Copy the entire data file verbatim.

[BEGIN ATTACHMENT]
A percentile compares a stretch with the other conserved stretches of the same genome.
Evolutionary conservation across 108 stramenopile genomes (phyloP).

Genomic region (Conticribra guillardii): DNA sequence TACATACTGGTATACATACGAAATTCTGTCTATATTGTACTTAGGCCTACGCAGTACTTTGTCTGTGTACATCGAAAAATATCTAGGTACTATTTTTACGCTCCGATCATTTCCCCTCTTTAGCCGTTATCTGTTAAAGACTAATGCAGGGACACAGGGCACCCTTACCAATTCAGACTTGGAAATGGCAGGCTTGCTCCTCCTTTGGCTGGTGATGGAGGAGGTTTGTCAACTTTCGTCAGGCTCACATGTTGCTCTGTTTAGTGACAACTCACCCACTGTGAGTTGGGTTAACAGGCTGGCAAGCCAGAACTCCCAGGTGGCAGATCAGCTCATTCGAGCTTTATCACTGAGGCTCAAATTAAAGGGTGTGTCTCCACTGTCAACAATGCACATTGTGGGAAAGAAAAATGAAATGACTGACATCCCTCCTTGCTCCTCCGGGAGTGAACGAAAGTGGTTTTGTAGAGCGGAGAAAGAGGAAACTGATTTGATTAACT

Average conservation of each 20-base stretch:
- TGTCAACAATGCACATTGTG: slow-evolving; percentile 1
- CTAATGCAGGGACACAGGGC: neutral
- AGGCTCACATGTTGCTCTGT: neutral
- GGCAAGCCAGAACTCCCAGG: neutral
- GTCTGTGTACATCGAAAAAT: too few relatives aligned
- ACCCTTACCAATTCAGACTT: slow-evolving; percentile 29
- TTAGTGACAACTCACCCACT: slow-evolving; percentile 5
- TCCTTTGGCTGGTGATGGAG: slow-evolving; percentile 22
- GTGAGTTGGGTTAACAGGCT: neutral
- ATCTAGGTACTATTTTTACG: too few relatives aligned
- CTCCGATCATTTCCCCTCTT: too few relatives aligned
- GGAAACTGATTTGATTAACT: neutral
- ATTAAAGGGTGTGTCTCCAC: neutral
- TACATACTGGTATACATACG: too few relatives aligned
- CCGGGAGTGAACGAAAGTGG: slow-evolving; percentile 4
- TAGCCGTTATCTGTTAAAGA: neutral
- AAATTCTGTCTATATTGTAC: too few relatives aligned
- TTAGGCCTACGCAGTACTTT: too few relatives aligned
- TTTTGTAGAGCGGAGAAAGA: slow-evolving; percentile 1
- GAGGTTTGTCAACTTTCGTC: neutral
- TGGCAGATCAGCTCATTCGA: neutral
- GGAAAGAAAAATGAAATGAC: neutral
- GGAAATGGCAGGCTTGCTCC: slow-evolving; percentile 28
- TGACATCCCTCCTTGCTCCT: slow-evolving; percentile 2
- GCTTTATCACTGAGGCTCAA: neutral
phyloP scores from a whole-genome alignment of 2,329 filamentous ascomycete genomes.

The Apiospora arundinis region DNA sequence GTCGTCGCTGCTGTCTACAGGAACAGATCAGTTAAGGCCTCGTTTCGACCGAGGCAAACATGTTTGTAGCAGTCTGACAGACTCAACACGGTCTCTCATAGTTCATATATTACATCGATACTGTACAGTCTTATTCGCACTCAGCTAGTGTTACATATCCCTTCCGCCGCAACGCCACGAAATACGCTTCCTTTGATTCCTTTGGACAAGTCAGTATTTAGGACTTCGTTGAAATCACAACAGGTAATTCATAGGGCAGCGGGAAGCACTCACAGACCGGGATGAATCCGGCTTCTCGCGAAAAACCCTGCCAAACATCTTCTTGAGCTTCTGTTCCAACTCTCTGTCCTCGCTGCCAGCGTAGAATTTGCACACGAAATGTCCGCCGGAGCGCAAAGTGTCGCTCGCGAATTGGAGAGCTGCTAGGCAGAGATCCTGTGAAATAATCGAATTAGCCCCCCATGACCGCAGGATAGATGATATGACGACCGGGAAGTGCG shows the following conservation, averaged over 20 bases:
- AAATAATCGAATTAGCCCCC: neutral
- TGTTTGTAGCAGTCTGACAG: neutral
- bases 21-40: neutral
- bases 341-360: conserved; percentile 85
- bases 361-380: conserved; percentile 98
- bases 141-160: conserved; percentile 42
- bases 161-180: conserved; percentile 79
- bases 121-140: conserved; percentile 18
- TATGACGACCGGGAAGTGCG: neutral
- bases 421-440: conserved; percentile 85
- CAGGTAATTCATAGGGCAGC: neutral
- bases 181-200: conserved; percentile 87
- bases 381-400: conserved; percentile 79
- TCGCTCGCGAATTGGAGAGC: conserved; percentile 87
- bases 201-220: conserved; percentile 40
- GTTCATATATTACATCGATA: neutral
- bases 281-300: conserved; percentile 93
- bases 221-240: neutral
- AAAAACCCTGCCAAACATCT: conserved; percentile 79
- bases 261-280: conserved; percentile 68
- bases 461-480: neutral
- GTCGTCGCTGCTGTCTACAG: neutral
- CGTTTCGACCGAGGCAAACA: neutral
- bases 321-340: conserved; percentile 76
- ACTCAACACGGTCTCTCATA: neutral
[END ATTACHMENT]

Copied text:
A percentile compares a stretch with the other conserved stretches of the same genome.
Evolutionary conservation across 108 stramenopile genomes (phyloP).

Genomic region (Conticribra guillardii): DNA sequence TACATACTGGTATACATACGAAATTCTGTCTATATTGTACTTAGGCCTACGCAGTACTTTGTCTGTGTACATCGAAAAATATCTAGGTACTATTTTTACGCTCCGATCATTTCCCCTCTTTAGCCGTTATCTGTTAAAGACTAATGCAGGGACACAGGGCACCCTTACCAATTCAGACTTGGAAATGGCAGGCTTGCTCCTCCTTTGGCTGGTGATGGAGGAGGTTTGTCAACTTTCGTCAGGCTCACATGTTGCTCTGTTTAGTGACAACTCACCCACTGTGAGTTGGGTTAACAGGCTGGCAAGCCAGAACTCCCAGGTGGCAGATCAGCTCATTCGAGCTTTATCACTGAGGCTCAAATTAAAGGGTGTGTCTCCACTGTCAACAATGCACATTGTGGGAAAGAAAAATGAAATGACTGACATCCCTCCTTGCTCCTCCGGGAGTGAACGAAAGTGGTTTTGTAGAGCGGAGAAAGAGGAAACTGATTTGATTAACT

Average conservation of each 20-base stretch:
- TGTCAACAATGCACATTGTG: slow-evolving; percentile 1
- CTAATGCAGGGACACAGGGC: neutral
- AGGCTCACATGTTGCTCTGT: neutral
- GGCAAGCCAGAACTCCCAGG: neutral
- GTCTGTGTACATCGAAAAAT: too few relatives aligned
- ACCCTTACCAATTCAGACTT: slow-evolving; percentile 29
- TTAGTGACAACTCACCCACT: slow-evolving; percentile 5
- TCCTTTGGCTGGTGATGGAG: slow-evolving; percentile 22
- GTGAGTTGGGTTAACAGGCT: neutral
- ATCTAGGTACTATTTTTACG: too few relatives aligned
- CTCCGATCATTTCCCCTCTT: too few relatives aligned
- GGAAACTGATTTGATTAACT: neutral
- ATTAAAGGGTGTGTCTCCAC: neutral
- TACATACTGGTATACATACG: too few relatives aligned
- CCGGGAGTGAACGAAAGTGG: slow-evolving; percentile 4
- TAGCCGTTATCTGTTAAAGA: neutral
- AAATTCTGTCTATATTGTAC: too few relatives aligned
- TTAGGCCTACGCAGTACTTT: too few relatives aligned
- TTTTGTAGAGCGGAGAAAGA: slow-evolving; percentile 1
- GAGGTTTGTCAACTTTCGTC: neutral
- TGGCAGATCAGCTCATTCGA: neutral
- GGAAAGAAAAATGAAATGAC: neutral
- GGAAATGGCAGGCTTGCTCC: slow-evolving; percentile 28
- TGACATCCCTCCTTGCTCCT: slow-evolving; percentile 2
- GCTTTATCACTGAGGCTCAA: neutral
phyloP scores from a whole-genome alignment of 2,329 filamentous ascomycete genomes.

The Apiospora arundinis region DNA sequence GTCGTCGCTGCTGTCTACAGGAACAGATCAGTTAAGGCCTCGTTTCGACCGAGGCAAACATGTTTGTAGCAGTCTGACAGACTCAACACGGTCTCTCATAGTTCATATATTACATCGATACTGTACAGTCTTATTCGCACTCAGCTAGTGTTACATATCCCTTCCGCCGCAACGCCACGAAATACGCTTCCTTTGATTCCTTTGGACAAGTCAGTATTTAGGACTTCGTTGAAATCACAACAGGTAATTCATAGGGCAGCGGGAAGCACTCACAGACCGGGATGAATCCGGCTTCTCGCGAAAAACCCTGCCAAACATCTTCTTGAGCTTCTGTTCCAACTCTCTGTCCTCGCTGCCAGCGTAGAATTTGCACACGAAATGTCCGCCGGAGCGCAAAGTGTCGCTCGCGAATTGGAGAGCTGCTAGGCAGAGATCCTGTGAAATAATCGAATTAGCCCCCCATGACCGCAGGATAGATGATATGACGACCGGGAAGTGCG shows the following conservation, averaged over 20 bases:
- AAATAATCGAATTAGCCCCC: neutral
- TGTTTGTAGCAGTCTGACAG: neutral
- bases 21-40: neutral
- bases 341-360: conserved; percentile 85
- bases 361-380: conserved; percentile 98
- bases 141-160: conserved; percentile 42
- bases 161-180: conserved; percentile 79
- bases 121-140: conserved; percentile 18
- TATGACGACCGGGAAGTGCG: neutral
- bases 421-440: conserved; percentile 85
- CAGGTAATTCATAGGGCAGC: neutral
- bases 181-200: conserved; percentile 87
- bases 381-400: conserved; percentile 79
- TCGCTCGCGAATTGGAGAGC: conserved; percentile 87
- bases 201-220: conserved; percentile 40
- GTTCATATATTACATCGATA: neutral
- bases 281-300: conserved; percentile 93
- bases 221-240: neutral
- AAAAACCCTGCCAAACATCT: conserved; percentile 79
- bases 261-280: conserved; percentile 68
- bases 461-480: neutral
- GTCGTCGCTGCTGTCTACAG: neutral
- CGTTTCGACCGAGGCAAACA: neutral
- bases 321-340: conserved; percentile 76
- ACTCAACACGGTCTCTCATA: neutral